There is little doubt that ebikes can supercharge a bikeshare program. In New York City, ebikes currently comprise roughly one-fifth of the total Citi Bike fleet but typically account for as many as half of all rides.
Ebikes add a twist to the already complex logistics of bikeshare: Unlike pedal bikes, they need to be recharged. Some systems navigate the challenge by deploying teams of people, and vehicles, to the city streets to bring fresh batteries to bikes — a costly, carbon-emitting endeavor.
That’s what makes so-called “in-dock charging” stations, where the docks themselves can charge the bikes, so attractive. Switching to electrified stations, notes Carlos Valadao, Lyft’s senior station operations manager, comes with an outsize effect. “Our modeling in Chicago shows that if we electrify as little as 15% to 20% of our stations, we could keep as much as 80% of the fleet charged — and reduce our battery-swap costs by 80% and annual greenhouse gasses by 50 tons.”
Small wonder that European cities — like Barcelona, which has more than 500 electrified stations on its streets — have so readily embraced the technology.
In the U.S., however, cities looking to expand their ebike offerings and roll out in-dock charging face one hurdle that their European counterparts don’t: cost. As a report from the Transit Costs Project notes, “the United States has among the highest transit-infrastructure costs in the world.”
In New York City, notes Miller Nuttle, Lyft’s director of micromobility and transit policy, the act of “trenching” — digging up the street to run a cable from a power source to a bikeshare station — can cost between $70,000 and $100,000. Moreover, building an electrified station means navigating not only the complex regulatory web of the utility company but also the Department of Buildings and the Department of Transportation. “Then we have to hire a third-party contractor that’s a certified engineer to carry out all that work,” he says.
Nevertheless, many American cities remain motivated to electrify their stations — and are partnering with the private sector to help them find a path forward. In 2019, after Lyft began managing Chicago’s Divvy bikeshare system, the company aimed to not only expand the city’s system but also convert a number of stations to in-dock charging. The plan, notes Valadao, quickly ran up against the financial realities, particularly in dense areas like the city’s Loop. “The cost was pretty eye-opening,” says Valadao. Lyft opted to begin with a five-station trial, which it debuted in May 2022 — making Chicago the first U.S. bikeshare system to implement in-dock charging.
Meanwhile, the public policy team got to work with city partners on finding an avenue for funding future stations. Working with ComEd, the Illinois utility provider, the Chicago Department of Transportation was able to tap into public funds set aside for sustainability initiatives to bring power from the grid to the station sites. Lyft is also exploring partnerships with a digital ad panel partner, which will fund the design, permitting, and construction of another round of stations in exchange for outdoor advertising rights.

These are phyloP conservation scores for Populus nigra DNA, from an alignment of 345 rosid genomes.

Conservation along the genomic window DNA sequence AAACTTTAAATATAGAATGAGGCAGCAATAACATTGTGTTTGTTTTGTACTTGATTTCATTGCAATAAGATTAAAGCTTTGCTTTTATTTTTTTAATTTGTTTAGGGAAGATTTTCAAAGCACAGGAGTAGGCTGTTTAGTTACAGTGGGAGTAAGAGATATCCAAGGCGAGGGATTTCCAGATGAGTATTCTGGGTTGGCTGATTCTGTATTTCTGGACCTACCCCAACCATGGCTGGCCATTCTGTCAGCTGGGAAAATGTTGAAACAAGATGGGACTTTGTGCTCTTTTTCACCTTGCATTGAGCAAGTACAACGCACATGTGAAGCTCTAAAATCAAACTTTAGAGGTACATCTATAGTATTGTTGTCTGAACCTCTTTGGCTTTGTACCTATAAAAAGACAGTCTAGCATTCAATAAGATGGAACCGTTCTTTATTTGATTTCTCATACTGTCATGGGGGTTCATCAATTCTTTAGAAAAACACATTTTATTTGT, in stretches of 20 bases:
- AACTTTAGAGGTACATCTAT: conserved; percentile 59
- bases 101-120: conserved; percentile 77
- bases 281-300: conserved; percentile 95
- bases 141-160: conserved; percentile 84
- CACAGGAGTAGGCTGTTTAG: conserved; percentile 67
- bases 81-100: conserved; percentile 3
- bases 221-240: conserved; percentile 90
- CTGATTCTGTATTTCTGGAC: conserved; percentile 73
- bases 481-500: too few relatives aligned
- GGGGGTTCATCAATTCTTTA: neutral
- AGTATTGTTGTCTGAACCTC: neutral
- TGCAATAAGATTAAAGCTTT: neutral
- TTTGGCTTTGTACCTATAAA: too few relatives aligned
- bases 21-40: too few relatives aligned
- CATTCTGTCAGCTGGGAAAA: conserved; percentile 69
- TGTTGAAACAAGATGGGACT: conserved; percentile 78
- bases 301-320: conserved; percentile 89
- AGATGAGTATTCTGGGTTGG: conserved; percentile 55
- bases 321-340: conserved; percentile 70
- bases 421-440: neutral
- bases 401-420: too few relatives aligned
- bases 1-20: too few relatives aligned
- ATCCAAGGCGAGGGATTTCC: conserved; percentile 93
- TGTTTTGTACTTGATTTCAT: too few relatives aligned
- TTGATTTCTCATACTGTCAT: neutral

The public policy team is also exploring the possibility of accessing the funding stream for electric vehicles unlocked last year by President Biden’s Inflation Reduction Act. While much of that is earmarked for electrifying highways, a $2.5 billion tranche is subject to competitive charging infrastructure grants for cities, towns, and tribal communities — and while the phrasing says “electric vehicles,” there’s nothing, according to Nuttle, that precludes some of that going to electrifying bikeshare, so long as it’s co-located with traditional EV infrastructure. This potential funding source could particularly help cities like San Francisco and New York City, which are currently experimenting with in-dock charging for private ebike owners and shared ebike fleets.
Pittsburgh, thanks to its nimble regulatory landscape, is further ahead — and setting a precedent for other cities to follow. Sara Khalil, director of operations for Bike Share Pittsburgh, says the nonprofit worked together with other shared services — like Zipcar — to make electrification, for all kinds of transportation modes, a priority. “We all have different goals, but the main thing that came out of that coalition was we need charging in-field,” she says. “We don’t want to jump through hoops and pay $50,000 every time.” She credits the city for really listening and Duquesne Light Company, the utility provider, for allowing the system to plug the electrified stations (which comprise one-third of the total network) into the existing streetlight network. Pittsburgh, she notes, pays a flat rate for streetlights, so Bike Share Pittsburgh had to work out a deal to pay the utility appropriately for the increased demand for electricity. It took some flexibility and innovative thinking, but, in the end, it paid off.
The electrified stations, she says, have been “mind-blowing.” One result is that members no longer have to pay a premium for ebikes. “The reason we’re able to do that is because we have in-field charging,” Khalil says. “If we had to be touching all those bikes — just all that extra cost and labor — we wouldn’t be able to do that.”
Down the road, systems may roll out electrified stations, powered by solar, that don’t even have to tap into the grid. Frederic Elias, an engineering manager at Lyft, notes that canopies with solar arrays would provide not only power but also shade for people and bikes (when batteries get too hot, they stop charging — think of your smartphone when it’s been in the sun).
But, as Pittsburgh proves, technological advances are not enough. Getting electrified bikeshare stations onto our streets — and more people opting for this sustainable mode of transport — will take policymakers and industry collaborating and innovating together.